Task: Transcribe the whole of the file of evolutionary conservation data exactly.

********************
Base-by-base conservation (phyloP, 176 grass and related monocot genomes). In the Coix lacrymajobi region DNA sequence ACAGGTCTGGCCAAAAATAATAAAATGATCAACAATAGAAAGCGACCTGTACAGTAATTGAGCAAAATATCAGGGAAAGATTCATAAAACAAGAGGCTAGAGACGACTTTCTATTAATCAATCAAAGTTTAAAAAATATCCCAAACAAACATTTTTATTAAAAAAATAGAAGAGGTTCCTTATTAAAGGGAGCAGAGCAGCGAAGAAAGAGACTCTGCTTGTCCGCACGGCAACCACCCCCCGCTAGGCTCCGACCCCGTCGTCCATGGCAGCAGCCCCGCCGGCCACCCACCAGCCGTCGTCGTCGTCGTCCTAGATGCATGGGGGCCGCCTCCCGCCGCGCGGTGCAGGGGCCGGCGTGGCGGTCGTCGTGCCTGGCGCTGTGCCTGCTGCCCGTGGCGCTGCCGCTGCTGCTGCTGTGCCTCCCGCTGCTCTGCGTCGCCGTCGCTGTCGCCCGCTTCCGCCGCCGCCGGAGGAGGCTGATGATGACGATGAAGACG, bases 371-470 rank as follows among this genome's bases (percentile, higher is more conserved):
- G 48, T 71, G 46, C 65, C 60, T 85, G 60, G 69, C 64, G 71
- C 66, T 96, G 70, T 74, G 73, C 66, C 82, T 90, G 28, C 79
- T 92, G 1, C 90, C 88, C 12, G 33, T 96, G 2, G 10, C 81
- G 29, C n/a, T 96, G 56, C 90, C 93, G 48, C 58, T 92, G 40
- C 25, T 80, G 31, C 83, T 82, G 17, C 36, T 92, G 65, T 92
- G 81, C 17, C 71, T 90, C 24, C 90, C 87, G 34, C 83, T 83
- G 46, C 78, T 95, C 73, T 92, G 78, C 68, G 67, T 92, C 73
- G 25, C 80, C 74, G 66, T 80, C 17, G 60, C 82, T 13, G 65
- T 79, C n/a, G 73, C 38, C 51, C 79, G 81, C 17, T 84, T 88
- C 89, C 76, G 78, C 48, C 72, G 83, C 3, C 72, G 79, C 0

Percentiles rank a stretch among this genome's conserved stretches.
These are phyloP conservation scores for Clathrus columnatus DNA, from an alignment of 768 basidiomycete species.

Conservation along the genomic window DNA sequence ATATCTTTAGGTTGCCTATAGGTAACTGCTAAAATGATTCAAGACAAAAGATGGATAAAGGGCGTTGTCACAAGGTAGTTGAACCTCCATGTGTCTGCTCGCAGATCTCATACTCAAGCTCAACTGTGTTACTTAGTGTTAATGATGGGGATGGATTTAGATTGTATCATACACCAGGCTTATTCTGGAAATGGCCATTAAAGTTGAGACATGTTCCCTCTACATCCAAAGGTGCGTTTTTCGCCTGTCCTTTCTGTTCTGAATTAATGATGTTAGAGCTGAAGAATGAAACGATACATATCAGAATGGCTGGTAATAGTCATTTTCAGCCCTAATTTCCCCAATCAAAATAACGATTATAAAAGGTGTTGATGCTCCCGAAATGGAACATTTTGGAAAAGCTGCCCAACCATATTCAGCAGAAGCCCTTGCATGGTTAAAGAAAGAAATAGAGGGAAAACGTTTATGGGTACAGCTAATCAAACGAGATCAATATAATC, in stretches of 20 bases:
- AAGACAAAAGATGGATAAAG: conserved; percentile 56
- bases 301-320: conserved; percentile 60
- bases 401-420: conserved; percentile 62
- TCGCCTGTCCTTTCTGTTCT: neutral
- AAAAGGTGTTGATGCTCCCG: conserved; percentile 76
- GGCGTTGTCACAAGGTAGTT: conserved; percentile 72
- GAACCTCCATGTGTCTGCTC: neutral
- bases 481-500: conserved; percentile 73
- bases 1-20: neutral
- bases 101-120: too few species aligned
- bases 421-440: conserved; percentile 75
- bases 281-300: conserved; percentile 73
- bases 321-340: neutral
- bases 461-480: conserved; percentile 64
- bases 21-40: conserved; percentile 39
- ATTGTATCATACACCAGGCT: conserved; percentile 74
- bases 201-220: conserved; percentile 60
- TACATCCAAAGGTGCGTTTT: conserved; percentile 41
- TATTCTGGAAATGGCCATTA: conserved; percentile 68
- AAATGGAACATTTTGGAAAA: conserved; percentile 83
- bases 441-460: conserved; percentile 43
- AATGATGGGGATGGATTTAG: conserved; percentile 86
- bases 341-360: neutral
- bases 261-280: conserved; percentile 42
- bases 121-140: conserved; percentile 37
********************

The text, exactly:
Base-by-base conservation (phyloP, 176 grass and related monocot genomes). In the Coix lacrymajobi region DNA sequence ACAGGTCTGGCCAAAAATAATAAAATGATCAACAATAGAAAGCGACCTGTACAGTAATTGAGCAAAATATCAGGGAAAGATTCATAAAACAAGAGGCTAGAGACGACTTTCTATTAATCAATCAAAGTTTAAAAAATATCCCAAACAAACATTTTTATTAAAAAAATAGAAGAGGTTCCTTATTAAAGGGAGCAGAGCAGCGAAGAAAGAGACTCTGCTTGTCCGCACGGCAACCACCCCCCGCTAGGCTCCGACCCCGTCGTCCATGGCAGCAGCCCCGCCGGCCACCCACCAGCCGTCGTCGTCGTCGTCCTAGATGCATGGGGGCCGCCTCCCGCCGCGCGGTGCAGGGGCCGGCGTGGCGGTCGTCGTGCCTGGCGCTGTGCCTGCTGCCCGTGGCGCTGCCGCTGCTGCTGCTGTGCCTCCCGCTGCTCTGCGTCGCCGTCGCTGTCGCCCGCTTCCGCCGCCGCCGGAGGAGGCTGATGATGACGATGAAGACG, bases 371-470 rank as follows among this genome's bases (percentile, higher is more conserved):
- G 48, T 71, G 46, C 65, C 60, T 85, G 60, G 69, C 64, G 71
- C 66, T 96, G 70, T 74, G 73, C 66, C 82, T 90, G 28, C 79
- T 92, G 1, C 90, C 88, C 12, G 33, T 96, G 2, G 10, C 81
- G 29, C n/a, T 96, G 56, C 90, C 93, G 48, C 58, T 92, G 40
- C 25, T 80, G 31, C 83, T 82, G 17, C 36, T 92, G 65, T 92
- G 81, C 17, C 71, T 90, C 24, C 90, C 87, G 34, C 83, T 83
- G 46, C 78, T 95, C 73, T 92, G 78, C 68, G 67, T 92, C 73
- G 25, C 80, C 74, G 66, T 80, C 17, G 60, C 82, T 13, G 65
- T 79, C n/a, G 73, C 38, C 51, C 79, G 81, C 17, T 84, T 88
- C 89, C 76, G 78, C 48, C 72, G 83, C 3, C 72, G 79, C 0

Percentiles rank a stretch among this genome's conserved stretches.
These are phyloP conservation scores for Clathrus columnatus DNA, from an alignment of 768 basidiomycete species.

Conservation along the genomic window DNA sequence ATATCTTTAGGTTGCCTATAGGTAACTGCTAAAATGATTCAAGACAAAAGATGGATAAAGGGCGTTGTCACAAGGTAGTTGAACCTCCATGTGTCTGCTCGCAGATCTCATACTCAAGCTCAACTGTGTTACTTAGTGTTAATGATGGGGATGGATTTAGATTGTATCATACACCAGGCTTATTCTGGAAATGGCCATTAAAGTTGAGACATGTTCCCTCTACATCCAAAGGTGCGTTTTTCGCCTGTCCTTTCTGTTCTGAATTAATGATGTTAGAGCTGAAGAATGAAACGATACATATCAGAATGGCTGGTAATAGTCATTTTCAGCCCTAATTTCCCCAATCAAAATAACGATTATAAAAGGTGTTGATGCTCCCGAAATGGAACATTTTGGAAAAGCTGCCCAACCATATTCAGCAGAAGCCCTTGCATGGTTAAAGAAAGAAATAGAGGGAAAACGTTTATGGGTACAGCTAATCAAACGAGATCAATATAATC, in stretches of 20 bases:
- AAGACAAAAGATGGATAAAG: conserved; percentile 56
- bases 301-320: conserved; percentile 60
- bases 401-420: conserved; percentile 62
- TCGCCTGTCCTTTCTGTTCT: neutral
- AAAAGGTGTTGATGCTCCCG: conserved; percentile 76
- GGCGTTGTCACAAGGTAGTT: conserved; percentile 72
- GAACCTCCATGTGTCTGCTC: neutral
- bases 481-500: conserved; percentile 73
- bases 1-20: neutral
- bases 101-120: too few species aligned
- bases 421-440: conserved; percentile 75
- bases 281-300: conserved; percentile 73
- bases 321-340: neutral
- bases 461-480: conserved; percentile 64
- bases 21-40: conserved; percentile 39
- ATTGTATCATACACCAGGCT: conserved; percentile 74
- bases 201-220: conserved; percentile 60
- TACATCCAAAGGTGCGTTTT: conserved; percentile 41
- TATTCTGGAAATGGCCATTA: conserved; percentile 68
- AAATGGAACATTTTGGAAAA: conserved; percentile 83
- bases 441-460: conserved; percentile 43
- AATGATGGGGATGGATTTAG: conserved; percentile 86
- bases 341-360: neutral
- bases 261-280: conserved; percentile 42
- bases 121-140: conserved; percentile 37